Game Storage, Organization and Transport (Part 1: Organization)
How do you get all your expansions into a single box? What do you do when the insert that came with a game is terrible? Is there an easier way to bring all of those games with you when going to a game night? Do you use foam core or pick up a Broken Token organizer? Do you put your cards into deck boxes or simple long boxes? There are so many options it can sometimes seem overwhelming and this will be an attempt to shed some light on the advantages and drawbacks of each. This is part one of a series of posts with this one focusing on Organization.
There are many different options when it comes to organizing your games that will make it easier to transport, set up, break down, or keep components from scattering around. I will be covering three different options that you can use if you find that you want a little more organization in your games.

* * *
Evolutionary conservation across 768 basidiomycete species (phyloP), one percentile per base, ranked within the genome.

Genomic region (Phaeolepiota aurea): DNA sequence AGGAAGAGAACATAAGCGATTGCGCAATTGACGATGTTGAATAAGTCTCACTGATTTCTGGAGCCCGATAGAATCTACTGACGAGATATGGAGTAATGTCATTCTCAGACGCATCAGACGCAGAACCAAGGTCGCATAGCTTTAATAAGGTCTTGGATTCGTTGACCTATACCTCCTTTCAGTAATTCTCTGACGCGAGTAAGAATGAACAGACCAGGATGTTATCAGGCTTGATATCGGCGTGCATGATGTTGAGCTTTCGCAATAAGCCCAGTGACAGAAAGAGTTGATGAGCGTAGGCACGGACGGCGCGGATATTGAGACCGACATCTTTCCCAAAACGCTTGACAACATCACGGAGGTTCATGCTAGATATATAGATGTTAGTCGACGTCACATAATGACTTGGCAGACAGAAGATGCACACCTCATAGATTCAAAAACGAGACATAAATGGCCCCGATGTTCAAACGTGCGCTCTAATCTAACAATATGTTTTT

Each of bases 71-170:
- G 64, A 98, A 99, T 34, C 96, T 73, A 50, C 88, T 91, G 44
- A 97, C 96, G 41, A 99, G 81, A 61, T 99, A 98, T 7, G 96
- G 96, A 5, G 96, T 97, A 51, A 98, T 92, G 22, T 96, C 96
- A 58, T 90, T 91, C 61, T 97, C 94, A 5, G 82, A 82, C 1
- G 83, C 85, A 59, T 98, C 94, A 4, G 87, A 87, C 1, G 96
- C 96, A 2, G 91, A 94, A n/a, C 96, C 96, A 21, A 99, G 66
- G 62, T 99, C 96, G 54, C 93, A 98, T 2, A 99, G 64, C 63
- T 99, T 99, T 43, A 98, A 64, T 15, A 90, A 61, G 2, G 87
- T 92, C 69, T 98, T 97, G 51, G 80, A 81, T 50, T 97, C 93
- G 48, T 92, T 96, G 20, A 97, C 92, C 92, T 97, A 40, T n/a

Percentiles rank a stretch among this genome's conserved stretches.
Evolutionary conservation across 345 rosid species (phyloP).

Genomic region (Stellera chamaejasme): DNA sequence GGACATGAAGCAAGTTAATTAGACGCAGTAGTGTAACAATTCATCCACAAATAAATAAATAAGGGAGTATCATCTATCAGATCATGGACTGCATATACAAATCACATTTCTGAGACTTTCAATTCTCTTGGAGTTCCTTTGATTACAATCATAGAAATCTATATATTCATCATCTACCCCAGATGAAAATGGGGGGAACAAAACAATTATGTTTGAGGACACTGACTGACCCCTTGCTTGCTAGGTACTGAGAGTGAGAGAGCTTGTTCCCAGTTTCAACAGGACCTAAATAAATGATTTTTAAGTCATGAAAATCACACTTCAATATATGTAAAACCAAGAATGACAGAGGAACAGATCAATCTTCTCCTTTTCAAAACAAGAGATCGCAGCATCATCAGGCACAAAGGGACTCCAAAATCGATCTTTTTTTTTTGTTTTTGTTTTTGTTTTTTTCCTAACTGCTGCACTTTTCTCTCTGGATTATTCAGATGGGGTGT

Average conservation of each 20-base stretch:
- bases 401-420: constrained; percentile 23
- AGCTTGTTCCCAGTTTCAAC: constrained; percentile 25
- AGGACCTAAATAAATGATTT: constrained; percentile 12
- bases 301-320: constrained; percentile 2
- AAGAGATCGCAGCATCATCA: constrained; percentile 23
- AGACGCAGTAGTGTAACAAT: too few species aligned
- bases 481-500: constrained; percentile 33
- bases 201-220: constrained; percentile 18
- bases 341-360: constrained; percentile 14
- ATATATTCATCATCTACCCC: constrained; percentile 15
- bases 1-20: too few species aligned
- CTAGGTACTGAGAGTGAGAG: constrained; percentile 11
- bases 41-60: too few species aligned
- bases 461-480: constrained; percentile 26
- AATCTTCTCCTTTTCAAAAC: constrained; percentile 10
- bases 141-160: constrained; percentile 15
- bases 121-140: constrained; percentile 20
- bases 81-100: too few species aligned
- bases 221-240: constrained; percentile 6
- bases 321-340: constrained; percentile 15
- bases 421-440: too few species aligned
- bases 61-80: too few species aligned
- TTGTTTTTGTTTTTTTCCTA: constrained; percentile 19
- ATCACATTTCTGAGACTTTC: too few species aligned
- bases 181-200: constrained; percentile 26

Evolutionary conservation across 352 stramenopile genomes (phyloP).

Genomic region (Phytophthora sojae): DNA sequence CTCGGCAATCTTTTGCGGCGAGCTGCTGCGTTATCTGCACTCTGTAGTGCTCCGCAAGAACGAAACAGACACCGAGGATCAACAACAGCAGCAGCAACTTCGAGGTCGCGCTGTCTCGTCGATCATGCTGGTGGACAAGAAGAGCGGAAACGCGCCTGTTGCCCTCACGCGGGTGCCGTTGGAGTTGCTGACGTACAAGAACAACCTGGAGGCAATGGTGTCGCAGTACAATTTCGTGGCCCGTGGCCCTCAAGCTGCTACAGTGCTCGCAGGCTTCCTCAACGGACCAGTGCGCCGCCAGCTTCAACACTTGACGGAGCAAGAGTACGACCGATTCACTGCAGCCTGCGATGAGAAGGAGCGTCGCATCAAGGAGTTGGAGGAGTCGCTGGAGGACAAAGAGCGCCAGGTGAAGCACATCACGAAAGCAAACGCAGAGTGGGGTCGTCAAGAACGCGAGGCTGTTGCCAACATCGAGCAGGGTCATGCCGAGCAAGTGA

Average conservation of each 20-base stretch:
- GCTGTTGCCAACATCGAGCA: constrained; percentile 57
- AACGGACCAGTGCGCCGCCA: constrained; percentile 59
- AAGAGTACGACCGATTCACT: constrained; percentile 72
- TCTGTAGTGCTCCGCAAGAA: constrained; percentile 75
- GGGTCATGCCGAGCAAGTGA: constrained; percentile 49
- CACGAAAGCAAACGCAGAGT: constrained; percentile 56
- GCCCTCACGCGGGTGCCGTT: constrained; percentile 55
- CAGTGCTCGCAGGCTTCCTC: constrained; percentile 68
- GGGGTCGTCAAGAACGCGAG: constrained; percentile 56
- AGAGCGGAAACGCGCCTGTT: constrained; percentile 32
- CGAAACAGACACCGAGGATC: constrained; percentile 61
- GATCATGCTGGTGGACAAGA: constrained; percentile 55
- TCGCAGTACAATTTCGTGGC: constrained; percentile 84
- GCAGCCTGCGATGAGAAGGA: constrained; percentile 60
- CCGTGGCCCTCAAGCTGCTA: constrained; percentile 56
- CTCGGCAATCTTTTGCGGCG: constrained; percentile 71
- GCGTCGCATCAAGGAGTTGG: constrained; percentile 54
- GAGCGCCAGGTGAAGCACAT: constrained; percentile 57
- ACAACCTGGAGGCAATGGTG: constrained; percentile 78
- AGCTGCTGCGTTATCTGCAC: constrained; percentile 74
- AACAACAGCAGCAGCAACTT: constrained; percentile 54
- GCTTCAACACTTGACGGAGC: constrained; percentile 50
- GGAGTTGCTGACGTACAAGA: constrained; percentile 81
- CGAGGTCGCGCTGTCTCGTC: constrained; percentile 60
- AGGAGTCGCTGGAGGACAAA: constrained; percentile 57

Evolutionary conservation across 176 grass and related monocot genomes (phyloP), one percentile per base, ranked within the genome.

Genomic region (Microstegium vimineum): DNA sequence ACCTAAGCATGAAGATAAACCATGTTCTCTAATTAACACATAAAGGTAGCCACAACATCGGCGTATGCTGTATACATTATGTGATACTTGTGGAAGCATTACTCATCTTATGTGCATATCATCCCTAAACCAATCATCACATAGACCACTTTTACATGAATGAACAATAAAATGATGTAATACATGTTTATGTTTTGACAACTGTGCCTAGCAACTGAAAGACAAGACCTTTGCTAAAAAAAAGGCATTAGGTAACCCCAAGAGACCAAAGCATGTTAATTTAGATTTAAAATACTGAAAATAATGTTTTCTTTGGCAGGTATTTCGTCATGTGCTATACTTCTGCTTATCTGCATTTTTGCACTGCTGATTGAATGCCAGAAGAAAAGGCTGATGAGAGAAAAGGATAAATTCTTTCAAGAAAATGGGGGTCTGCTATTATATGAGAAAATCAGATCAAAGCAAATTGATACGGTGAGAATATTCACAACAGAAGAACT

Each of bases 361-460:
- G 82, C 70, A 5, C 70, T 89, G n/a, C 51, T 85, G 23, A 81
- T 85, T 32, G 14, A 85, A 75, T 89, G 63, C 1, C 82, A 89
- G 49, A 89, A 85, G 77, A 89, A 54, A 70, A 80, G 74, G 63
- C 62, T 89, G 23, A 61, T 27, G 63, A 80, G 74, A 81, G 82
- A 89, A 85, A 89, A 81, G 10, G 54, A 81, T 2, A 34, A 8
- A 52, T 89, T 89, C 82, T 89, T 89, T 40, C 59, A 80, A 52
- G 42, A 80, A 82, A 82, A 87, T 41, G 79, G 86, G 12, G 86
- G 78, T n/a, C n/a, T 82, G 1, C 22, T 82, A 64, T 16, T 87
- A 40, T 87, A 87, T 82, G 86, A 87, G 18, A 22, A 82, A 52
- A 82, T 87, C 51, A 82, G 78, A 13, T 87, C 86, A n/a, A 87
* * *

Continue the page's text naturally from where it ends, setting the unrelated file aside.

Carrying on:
TACKLE BOX/ART CASE/DECK BOXES
Probably the simplest form of organization would be to use different types of boxes that might not be designed for board games. Tackle boxes and art cases can be a great resource for keeping all those little pieces in one place without needing to spend too much money or time in the process. This can work great for games that have lots of little pieces like Concordia or Lords of Waterdeep. The drawback of this though is that the game might have cards or other pieces that don’t really fit in the boxes. You can mitigate this problem by getting deck boxes or cheap baseball card long boxes. If you are going to go this route, going to stores like Michael’s or AC Moore can give you many options in different sizes and styles. With coupons and discounts this can end up being one of the cheapest options as well.
THE BROKEN TOKEN